Crofting Register now in force

30 November 2012

The new Crofting Register comes into force today. The register, which will have the advantage of being accessible to all for free online,  will attempt to record the full extent of croft land in Scotland, along with associated interests.  The register will also record land held runrig, and common grazings. It will contain information on the tenant, owner occupier along with the landlord or registered owner. The Keeper of the Registers of Scotland will maintain the register, which is – like the Land Register – map based.

For the first year of operation, entry into the register is voluntary. After the first year, certain ‘trigger’ events will require compulsory registration, mainly relating to regulatory applications to the Crofting Commission such as assignations and croft divisions.

Furthermore, the associated fees for registration have also been published. Any application made to the register will cost £90, to be paid by the applicant, be it crofter, landlord, or owner-occupier. The Scottish Government has set aside £100,000 to assist and encourage voluntary registration; therefore there will be a reduced fee for voluntary registration of crofts where either 10 or more applications for registration in the same township, or all the crofts in the same township comprising more than one but less than 10 crofts, are submitted jointly to the Crofting Commission. These joint applications must be received by the Crofting Commission before 30th November 2013. The fee is then reduced by £20 for each application.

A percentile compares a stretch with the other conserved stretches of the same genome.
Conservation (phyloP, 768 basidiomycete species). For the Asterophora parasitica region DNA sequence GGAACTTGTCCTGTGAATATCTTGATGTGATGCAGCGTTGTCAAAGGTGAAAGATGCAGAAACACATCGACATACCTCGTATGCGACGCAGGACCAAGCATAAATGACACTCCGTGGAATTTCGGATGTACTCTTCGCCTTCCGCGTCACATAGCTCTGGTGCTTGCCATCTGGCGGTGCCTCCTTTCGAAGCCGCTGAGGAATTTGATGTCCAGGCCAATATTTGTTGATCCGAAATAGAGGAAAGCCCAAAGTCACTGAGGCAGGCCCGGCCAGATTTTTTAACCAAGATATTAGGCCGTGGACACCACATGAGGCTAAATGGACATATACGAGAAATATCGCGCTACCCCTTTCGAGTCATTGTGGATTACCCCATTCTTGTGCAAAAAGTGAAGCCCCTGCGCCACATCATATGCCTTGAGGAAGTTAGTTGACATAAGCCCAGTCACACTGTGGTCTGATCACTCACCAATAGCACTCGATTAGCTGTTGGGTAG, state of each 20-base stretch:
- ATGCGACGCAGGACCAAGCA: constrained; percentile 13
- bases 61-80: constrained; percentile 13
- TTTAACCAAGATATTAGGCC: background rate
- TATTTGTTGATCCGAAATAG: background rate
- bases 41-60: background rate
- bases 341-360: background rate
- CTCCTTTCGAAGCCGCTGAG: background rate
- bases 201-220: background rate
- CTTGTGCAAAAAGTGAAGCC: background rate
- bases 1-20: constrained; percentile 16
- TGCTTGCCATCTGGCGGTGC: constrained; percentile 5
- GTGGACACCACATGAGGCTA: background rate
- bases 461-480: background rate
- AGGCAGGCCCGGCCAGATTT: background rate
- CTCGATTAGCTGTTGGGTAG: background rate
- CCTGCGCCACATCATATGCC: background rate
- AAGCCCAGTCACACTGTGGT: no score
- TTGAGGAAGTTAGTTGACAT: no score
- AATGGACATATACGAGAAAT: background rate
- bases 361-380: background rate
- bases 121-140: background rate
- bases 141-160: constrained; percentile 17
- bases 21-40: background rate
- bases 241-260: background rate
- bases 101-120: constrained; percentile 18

The Crofting Register was a key (and arguably controversial) part of the Crofting Reform (Scotland) Act 2010, largely due to the cost that in many cases will be borne by crofters. Due to the often ambiguous nature of crofting boundaries, there is also a nine month challenge period period following registration provided for in the 2010 Act. Challenges will be made direct to the Land Court who can order for rectification to be made.

When the register goes live, it can be accessed for free at

Brian Inkster has expressed some reservations regarding limitations in the information to be contained within the register and an omission by the Scottish Government in an important trigger point to induce registration. He has written a letter on the subject to the Journal of the Law Society of Scotland to be published in their December edition. We will provide a link to that letter here when published online.

If you require further information on the register, or about any other crofting matter, Inksters can assist you. Contact Brian Inkster in Glasgow or Eilidh Ross in Inverness.


Bookmark and Share



blog comments powered by Disqus

Related Information


Internal Pages